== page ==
UCL apologises for ‘culture of bullying and sexual misconduct’ at architecture school

‘Possibly xenophobic treatment’ of students went unpunished in Bartlett’s ‘toxic’ environment


An independent investigation into sexism and racism allegations at The Bartlett School of Architecture (BSA) has revealed “uncomfortable truths and several ‘open secrets'” about the school.

The resulting 119-page report found, among other issues, a “‘boys club'” culture that harbours favouritism, protection of abusers, and fear for victims of bullying, discrimination, and sexual misconduct to speak up.

Allegations made in the investigation included a student being told “you should be grateful for what your family has immigrated to” and a staff telling their class to “turn away for the strip show” when a female student removed her jacket to show a part of her project attached to her body.

A “small group of staff” was also subjected to claims of serious bullying and discriminatory behaviours, sexual harassment, and dating, partying, and taking drugs with students.

Following this report, UCL’s President and Provost, Dr. Michael Spence, acknowledged students and staff who spoke out and apologised “to everyone who has suffered because of the culture of bullying, harassment and sexual misconduct within the BSA.”

Even though there have been allegations “spanning the last three decades,” this investigation by external agency Howlett Brown was appointed after a 2021 dossier of 21 student testimonials alleging certain Bartlett staff “sexually harassed female students and made derogatory comments about race.”

The Howlett Brown inquiry, which involved more than 300 current and former staff and students, found “the structural and procedural aspects of BSA culture [and] a small group of staff” to be “the central cause for many of the issues identified, and the troubling experiences endured by students and staff.”

Allegations made against members of this mentioned group included “serious misconduct involving bullying, misogynistic and anti-Semitic behaviour,” verbal and physical aggression when critiquing students’ work, sexual harassment, and inappropriate relationships with students.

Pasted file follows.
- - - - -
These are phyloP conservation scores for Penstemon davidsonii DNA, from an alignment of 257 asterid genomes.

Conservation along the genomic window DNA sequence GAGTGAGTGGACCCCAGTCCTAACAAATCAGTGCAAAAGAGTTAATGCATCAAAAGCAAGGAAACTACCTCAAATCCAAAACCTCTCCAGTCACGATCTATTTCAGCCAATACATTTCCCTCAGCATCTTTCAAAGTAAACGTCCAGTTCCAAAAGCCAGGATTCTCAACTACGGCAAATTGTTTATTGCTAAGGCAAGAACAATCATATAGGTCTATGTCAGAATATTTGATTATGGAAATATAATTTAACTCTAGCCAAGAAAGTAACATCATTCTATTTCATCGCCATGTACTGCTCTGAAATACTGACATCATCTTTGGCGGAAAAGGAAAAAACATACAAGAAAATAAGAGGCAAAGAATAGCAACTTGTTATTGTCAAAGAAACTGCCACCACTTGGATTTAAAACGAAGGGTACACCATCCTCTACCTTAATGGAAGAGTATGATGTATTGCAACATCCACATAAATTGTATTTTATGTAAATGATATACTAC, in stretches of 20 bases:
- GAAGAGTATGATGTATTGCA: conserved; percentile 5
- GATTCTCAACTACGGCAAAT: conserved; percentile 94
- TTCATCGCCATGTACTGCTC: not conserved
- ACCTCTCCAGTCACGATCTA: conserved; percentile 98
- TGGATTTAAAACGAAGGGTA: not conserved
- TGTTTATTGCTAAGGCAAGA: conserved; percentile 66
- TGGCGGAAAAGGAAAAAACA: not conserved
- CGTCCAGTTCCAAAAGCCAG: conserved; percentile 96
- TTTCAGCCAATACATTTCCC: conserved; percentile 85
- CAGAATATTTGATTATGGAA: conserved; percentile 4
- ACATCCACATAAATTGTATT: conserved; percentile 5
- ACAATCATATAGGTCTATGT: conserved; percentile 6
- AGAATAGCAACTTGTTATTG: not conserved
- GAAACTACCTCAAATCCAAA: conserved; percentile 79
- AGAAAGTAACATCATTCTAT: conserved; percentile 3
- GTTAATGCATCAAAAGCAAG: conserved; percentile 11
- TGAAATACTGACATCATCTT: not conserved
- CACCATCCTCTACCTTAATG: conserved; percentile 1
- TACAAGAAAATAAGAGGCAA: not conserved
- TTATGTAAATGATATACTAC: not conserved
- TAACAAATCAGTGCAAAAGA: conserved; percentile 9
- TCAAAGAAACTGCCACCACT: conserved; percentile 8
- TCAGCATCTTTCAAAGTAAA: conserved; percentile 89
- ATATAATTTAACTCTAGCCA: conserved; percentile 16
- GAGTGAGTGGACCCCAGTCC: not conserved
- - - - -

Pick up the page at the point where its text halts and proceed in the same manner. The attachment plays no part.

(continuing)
In addition to this group, the report identified a “varying degree of complacency” among other staff members that made abuse by these “few bad apples” “an open secret” and contributed to the fact that 27.1 per cent of students experienced discrimination at BSA and 43.3 per cent know someone who did. This is worsened by the fact that support and complaint processes are under-used due to the distance between the UCL and BSA campuses, lack of awareness, and victims being gaslit and threatened by abusers.

Participants in the investigation also described the acclaimed curriculum structure of Bartlett to be “a pervasive culture of psychological games” that is “stressful for everyone involved” and favours students “not from a working-class background, and likely from South England.” 

In response to the report, UCL “removed a number of staff of the BSA from student-facing and administrative duties” and accepted its recommendations “in full,” which included further investigation and amendments to the curriculum processes.

Provost Michael Spence said: “I am deeply shocked by the experiences of some of our students and staff during their time at the Bartlett School of Architecture. 

“Their testimonies expose an inexcusable and pernicious underbelly of bullying and other unacceptable behaviour that is completely at odds with the values on which UCL was founded. While the report acknowledges that not everyone at the BSA has been a part of this culture, that these behaviours have been able to persist over a timespan of years means that something has gone terribly wrong. 

“We know we have a long way to go to rebuild trust, but we are committed to taking action.” 

Professor Christoph Lindner, Dean of the Bartlett Faculty of the Built Environment, said: “This report contains shocking testimonies and highlights a number of unforgivable incidents. I am truly sorry that some of our students and staff have been subjected to such behaviour during their time at the Bartlett School of Architecture.

“It’s time for us to have some difficult conversations about how we disrupt existing structures of privilege and power, making space and opportunities for those who have previously been marginalised.

“While the report and recommendations largely focus on abuses that have occurred within the BSA, the wider investigation also highlighted that the vast majority of staff at the BSA are well-liked, respected and valued by their students and their peers. My thoughts are also with these colleagues as they digest the report. I know they will be passionate in supporting our students through this and will be crucial in driving forward positive cultural change at the BSA.”

Current and former students impacted by this report can get support by calling a dedicated BSA Care First helpline on +44 (0) 333 212 3183 or speak to UCL’s Support and Wellbeing Team.

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